reported results the output of multiple search engines was combined [19-22].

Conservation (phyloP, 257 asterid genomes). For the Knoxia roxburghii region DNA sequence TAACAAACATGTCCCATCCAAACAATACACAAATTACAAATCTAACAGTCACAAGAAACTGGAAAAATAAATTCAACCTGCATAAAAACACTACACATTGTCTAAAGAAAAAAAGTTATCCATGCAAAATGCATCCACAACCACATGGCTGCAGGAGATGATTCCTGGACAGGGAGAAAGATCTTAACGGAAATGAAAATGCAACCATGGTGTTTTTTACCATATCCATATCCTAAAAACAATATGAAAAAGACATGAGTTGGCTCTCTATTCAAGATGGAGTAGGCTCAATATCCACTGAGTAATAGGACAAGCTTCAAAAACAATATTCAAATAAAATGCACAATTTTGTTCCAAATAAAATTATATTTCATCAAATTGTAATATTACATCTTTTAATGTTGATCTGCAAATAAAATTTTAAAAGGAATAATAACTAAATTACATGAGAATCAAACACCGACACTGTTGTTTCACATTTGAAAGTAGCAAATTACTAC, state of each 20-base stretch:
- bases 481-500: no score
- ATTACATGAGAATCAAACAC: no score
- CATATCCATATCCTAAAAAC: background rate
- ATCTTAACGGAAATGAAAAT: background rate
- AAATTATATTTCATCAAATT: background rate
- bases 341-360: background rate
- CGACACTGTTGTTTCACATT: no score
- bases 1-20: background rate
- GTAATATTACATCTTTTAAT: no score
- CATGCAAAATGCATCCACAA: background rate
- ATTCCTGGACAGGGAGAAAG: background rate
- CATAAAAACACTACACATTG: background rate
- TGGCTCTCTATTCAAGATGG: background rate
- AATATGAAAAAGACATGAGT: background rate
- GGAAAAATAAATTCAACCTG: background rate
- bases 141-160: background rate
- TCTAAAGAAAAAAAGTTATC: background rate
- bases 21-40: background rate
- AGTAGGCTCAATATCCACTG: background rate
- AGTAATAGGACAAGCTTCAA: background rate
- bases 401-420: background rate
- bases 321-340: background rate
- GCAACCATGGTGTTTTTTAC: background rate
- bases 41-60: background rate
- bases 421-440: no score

Although both methods for assessing the quality of search results are widely used, it still remains challenging to objectively evaluate the different analysis workflows, search tools and parameter sets and to prove that one has a better performance than the other. The difficulties arise for two major reasons. The first is the absence of a complex sample set of known composition although this difficulty is increasingly mitigated by the fallingprices to create synthetic peptides. The second is the inability to systematically assess the influence of various perturbations to the analysis workflow. Most studies that present a new workflow use specific biological samples [23], or so-called spike-in samples [24], and increasingly complex synthetic samples [25,26] to evaluate its performance. Using a biological sample such as a digested cell lysate has the advantage that peptide-to-spectrum matching is carried out under realistic conditions, i.e. on a sample that contains thousands of peptides covering a wide range of signal intensities. However, these studies are limited because the true peptide composition of such samples is unknown, partly due to the presence of peptides that have post-translational modifications (PTMs) or that are the result of non-specific and missed cleavages [27]. It is often not possible to control these biological events preventing a reliable comparison of the search results. PSMs cannot be categorized as correct or incorrect with confidence because there is no evidence that the matching peptide truly exists in the measured sample and it is difficult to estimate how closely the generated set of identified peptides matches the maximally achievable set. An alternative to biological samples is the use of spike-in samples. Spike-in samples usually consist of a mix of a few dozen purified recombinant proteins of known sequence and quantity that are digested with trypsin to generate a peptide mixture of known composition. Such samples are then analyzed either by themselves, or in a complex background sample of unknown composition. The presence of PTMs is no longer a concern [28]. However, non-specific and missed cleavages, artifactual modifications generated during the sample processing and the presence of proteins introduced as minor contaminants of the purified reference proteins are still possible and, therefore, the peptide composition of such samples is still unknown, even if they are analyzed without added background. In addition, if analyzed without added background, the complexity of such samples does not match the complexity and intensity distribution of most biological samples. The spectra produced often contain fewer signals from peptides co-fragmented with the target peptides and, if these do occur, they show a lower signal intensity compared to that of the usual biological samples. These factors affect the complexity of the spectrum pattern and lower the threshold at which targeted peptides are correctly matched using a search engine. The second problem, that is, the influence of perturbations - such as variations in the parameter set - on the search results, is often not systematically addressed in the related studies because most data analysis workflows are not automated to a level where many different search parameter sets can be easily tested and compared.